This animal was given the name Archaeopteryx. 12 different specimens of this creature have since been found.

An article written for Scientific American in June of 2019 states that the original feather considered to be from Archaeopteryx in fact may have come from a completely different animal. There may have been more than one bird-like dinosaur flying around all those millions of years ago.

How Archaeopteryx Might Have Lived

Archaeopteryx has been the center of a lot of debate among scientists about how it might have lived. It is thought it might have lived in trees and its bones provide a couple of clues to this.

The first clue is the clawed fingers on its wings.

a close-up of the fossil of a bird-like creature showing clawed fingers on it's wings
Tylwyth Eldar, CC BY-SA 4.0, via Wikimedia Commons (modified from original)

There are birds alive today that have the same clawed fingers on their wings. One such bird is the Hoatzin which lives in South America. Young hoatzin chicks have two claws on each wing which they use to cling to thin branches of trees.

The rear toes of archaeopteryx are pointed backward as they do in many modern birds that use them to grasp perches.

a close up of the feet of a Snowy Egret perched on a stick
The feet of a Snowy Egret with backward-facing toes – image by Genfirstlight from Getty Images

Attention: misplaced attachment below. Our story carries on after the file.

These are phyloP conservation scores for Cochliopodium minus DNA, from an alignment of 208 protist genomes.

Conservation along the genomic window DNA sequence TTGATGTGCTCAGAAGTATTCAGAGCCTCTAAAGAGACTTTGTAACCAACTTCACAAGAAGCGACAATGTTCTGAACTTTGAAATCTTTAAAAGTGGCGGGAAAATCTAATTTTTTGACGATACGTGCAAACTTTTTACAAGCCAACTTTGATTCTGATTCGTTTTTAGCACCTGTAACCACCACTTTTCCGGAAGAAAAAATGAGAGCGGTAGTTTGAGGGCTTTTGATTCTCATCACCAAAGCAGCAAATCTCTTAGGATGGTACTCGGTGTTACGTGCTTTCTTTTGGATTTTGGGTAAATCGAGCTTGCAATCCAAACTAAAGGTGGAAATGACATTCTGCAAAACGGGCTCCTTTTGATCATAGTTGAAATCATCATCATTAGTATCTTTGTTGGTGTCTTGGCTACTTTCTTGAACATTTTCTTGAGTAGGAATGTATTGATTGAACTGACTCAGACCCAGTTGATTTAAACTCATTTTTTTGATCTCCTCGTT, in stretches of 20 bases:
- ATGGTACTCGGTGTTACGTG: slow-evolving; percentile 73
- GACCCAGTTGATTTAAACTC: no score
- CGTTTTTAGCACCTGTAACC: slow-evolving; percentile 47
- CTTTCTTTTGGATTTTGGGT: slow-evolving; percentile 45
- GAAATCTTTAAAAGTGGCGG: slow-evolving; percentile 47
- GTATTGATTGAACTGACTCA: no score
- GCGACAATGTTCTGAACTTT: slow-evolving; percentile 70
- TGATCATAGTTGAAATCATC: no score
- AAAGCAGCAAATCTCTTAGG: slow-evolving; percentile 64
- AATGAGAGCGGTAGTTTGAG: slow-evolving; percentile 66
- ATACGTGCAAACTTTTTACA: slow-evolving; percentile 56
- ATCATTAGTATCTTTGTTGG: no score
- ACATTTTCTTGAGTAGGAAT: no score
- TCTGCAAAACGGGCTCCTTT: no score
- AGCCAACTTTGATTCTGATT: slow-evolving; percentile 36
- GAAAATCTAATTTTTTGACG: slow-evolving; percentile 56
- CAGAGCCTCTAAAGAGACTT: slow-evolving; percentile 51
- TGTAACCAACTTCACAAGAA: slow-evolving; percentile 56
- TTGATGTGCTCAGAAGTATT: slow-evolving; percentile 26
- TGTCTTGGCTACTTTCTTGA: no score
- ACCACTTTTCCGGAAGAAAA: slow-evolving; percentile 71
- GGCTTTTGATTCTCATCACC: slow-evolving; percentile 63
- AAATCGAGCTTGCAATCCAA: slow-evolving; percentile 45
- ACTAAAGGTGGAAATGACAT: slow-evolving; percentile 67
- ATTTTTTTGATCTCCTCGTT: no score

One further clue which hinted towards archaeopteryx being a tree-dweller was the well-preserved tails of the specimens. If these creatures had been ground dwellers, their tails would have become disheveled from scraping along the ground.

But if this ancient cross between a bird and a dinosaur lived in the trees and also had wings, could it fly? Or did it merely use its wings to glide from one tree to the next?

Did This Ancient Bird Fly?

One of the mechanisms birds have that enables them to fly is that their wings muscles are anchored to their large breastbones.

a diagram of the sternum and wing bones of a bird
L. Shyamal, CC BY-SA 2.5, via Wikimedia Commons

The first specimens of archaeopteryx had no evidence of muscle structure like this which lead scientists to surmise that this creature must have simply glided from tree to tree.

This changed with the discovery of the seventh archaeopteryx fossil in 1992. This specimen was smaller than others and contained other differences which lead scientists to believe it to be a different species. It was therefore given the name archaeopteryx bavarica.

This fossil had a large bony breastbone which was more than sufficient to anchor wing muscles.

an archaeopteryx fossil
Ghedoghedo, CC BY-SA 3.0, via Wikimedia Commons

This was all the proof needed to believe that these amazing creatures must have flown. Just imagine them gliding and flapping through lush ancient forests.

a digital rendering of Archaeopteryx
Artist’s digital rendering of Archaeopteryx – image by dottedhippo from Getty Images

The Transformation From Dinosaur To Bird